Meditation really does work because it rewires parts of the brain which regulate emotions and behaviour, researchers have found.
Previous work by the same team has shown that meditation reduces levels of anxiety, depression, anger and fatigue.
The new study involved 45 students at the University of Oregon in the US.
Half were given IBMT training while the rest were taught relaxation techniques.
A type of magnetic resonance imaging (MRI) was used to examine brain connectivity in the volunteers before and after training.
''The importance of our findings relates to the ability to make structural changes in a brain network related to self-regulation,'' said Prof Posner, from the University of Oregon.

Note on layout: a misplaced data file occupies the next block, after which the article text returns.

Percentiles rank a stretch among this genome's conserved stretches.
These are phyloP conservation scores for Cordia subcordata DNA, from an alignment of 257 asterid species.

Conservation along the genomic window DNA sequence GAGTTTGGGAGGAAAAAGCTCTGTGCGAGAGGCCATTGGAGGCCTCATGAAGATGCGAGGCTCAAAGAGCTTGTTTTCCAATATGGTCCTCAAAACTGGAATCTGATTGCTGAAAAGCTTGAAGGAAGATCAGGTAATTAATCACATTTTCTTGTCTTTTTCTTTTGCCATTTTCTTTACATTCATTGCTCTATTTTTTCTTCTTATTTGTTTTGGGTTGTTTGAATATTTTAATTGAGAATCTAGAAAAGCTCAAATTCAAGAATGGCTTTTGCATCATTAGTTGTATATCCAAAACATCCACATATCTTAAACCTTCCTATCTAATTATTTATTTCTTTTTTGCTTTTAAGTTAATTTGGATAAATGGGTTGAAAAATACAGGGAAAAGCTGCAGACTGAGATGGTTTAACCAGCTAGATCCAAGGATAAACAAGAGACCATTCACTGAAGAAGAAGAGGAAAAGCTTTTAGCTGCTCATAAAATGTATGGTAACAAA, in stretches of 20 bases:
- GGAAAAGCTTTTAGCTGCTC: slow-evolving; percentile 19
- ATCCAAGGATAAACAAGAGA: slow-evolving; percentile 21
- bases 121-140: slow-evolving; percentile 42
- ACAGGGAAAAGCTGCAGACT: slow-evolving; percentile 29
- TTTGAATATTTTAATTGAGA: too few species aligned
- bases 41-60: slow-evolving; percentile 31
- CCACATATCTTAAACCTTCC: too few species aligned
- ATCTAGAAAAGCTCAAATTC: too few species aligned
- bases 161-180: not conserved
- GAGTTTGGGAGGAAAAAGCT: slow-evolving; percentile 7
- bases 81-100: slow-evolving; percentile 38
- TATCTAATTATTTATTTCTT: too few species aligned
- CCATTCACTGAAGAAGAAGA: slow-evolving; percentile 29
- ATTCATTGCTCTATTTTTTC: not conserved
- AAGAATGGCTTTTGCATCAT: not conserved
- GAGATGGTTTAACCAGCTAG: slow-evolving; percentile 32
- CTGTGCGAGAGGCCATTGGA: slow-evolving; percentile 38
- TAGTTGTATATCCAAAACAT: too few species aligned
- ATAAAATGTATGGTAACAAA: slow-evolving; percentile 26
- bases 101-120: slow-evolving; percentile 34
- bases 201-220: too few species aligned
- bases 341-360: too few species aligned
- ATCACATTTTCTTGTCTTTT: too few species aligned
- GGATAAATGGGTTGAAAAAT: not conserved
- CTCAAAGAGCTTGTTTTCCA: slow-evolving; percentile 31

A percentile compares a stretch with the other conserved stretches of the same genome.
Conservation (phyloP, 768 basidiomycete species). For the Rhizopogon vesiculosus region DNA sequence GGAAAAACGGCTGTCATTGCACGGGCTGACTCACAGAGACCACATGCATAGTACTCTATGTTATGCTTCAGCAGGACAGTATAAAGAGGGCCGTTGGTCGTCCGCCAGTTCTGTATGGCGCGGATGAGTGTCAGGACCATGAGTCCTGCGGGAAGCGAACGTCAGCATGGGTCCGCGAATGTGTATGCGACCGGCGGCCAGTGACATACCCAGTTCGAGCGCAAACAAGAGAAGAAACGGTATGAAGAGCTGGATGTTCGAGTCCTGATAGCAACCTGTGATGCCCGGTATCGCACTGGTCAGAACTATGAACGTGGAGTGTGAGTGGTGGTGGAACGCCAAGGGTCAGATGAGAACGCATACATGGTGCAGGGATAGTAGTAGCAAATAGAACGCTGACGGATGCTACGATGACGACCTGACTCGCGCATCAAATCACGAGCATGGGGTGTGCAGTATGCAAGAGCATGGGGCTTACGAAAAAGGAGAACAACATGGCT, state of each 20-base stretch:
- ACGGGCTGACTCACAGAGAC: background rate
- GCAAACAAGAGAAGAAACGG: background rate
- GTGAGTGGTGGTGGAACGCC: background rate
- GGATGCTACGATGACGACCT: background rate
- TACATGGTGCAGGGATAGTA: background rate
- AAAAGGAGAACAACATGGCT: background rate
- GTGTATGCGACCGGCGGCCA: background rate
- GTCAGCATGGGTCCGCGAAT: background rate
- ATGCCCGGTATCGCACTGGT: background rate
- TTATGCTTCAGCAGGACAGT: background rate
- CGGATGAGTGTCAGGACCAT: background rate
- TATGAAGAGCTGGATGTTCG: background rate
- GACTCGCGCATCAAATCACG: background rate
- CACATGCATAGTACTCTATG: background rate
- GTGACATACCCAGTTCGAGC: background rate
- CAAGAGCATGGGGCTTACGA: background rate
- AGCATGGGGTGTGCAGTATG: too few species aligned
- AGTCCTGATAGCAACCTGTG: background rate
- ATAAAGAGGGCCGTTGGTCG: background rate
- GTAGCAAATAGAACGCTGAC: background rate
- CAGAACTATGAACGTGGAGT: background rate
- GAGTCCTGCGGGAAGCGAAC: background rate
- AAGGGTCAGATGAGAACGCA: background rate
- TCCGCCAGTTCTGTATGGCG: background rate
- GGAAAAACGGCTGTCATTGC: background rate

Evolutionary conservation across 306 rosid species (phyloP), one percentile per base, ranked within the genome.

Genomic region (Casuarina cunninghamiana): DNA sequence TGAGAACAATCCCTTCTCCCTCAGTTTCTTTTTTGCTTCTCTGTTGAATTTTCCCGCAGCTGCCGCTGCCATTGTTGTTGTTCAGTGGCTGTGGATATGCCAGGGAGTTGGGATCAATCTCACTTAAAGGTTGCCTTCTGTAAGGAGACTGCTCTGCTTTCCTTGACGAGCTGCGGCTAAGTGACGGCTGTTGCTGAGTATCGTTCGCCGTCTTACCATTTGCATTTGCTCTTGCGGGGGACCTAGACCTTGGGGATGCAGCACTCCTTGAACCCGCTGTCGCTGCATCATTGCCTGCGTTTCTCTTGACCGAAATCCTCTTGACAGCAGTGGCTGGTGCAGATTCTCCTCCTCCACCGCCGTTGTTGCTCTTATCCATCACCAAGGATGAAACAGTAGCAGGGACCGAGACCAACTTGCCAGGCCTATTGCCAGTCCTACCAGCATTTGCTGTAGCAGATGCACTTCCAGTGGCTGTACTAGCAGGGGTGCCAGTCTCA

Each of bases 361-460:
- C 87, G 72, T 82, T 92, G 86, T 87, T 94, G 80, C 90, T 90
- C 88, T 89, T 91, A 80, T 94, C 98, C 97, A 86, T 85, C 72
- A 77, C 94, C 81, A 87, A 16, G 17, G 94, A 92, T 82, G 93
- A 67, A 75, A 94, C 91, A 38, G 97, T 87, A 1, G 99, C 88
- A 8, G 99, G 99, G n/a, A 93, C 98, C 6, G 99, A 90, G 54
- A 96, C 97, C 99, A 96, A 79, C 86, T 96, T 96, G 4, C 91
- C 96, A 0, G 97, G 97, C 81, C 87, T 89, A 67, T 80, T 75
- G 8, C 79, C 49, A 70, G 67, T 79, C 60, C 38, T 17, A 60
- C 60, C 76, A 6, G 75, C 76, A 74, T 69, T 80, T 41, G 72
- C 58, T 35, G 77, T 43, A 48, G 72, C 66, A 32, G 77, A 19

The research is reported today in the journal Proceedings of the National Academy of Sciences.
IBMT, adapted from traditional Chinese medicine in the 1990s, is practised by thousands of people in China.
Based on Taoist and Confucian concepts of harmony with nature, it combines different mind-body techniques including body relaxation, breath control, mental imagery, and ''mindfulness'' - calmly paying attention to moment-to-moment feelings and experiences.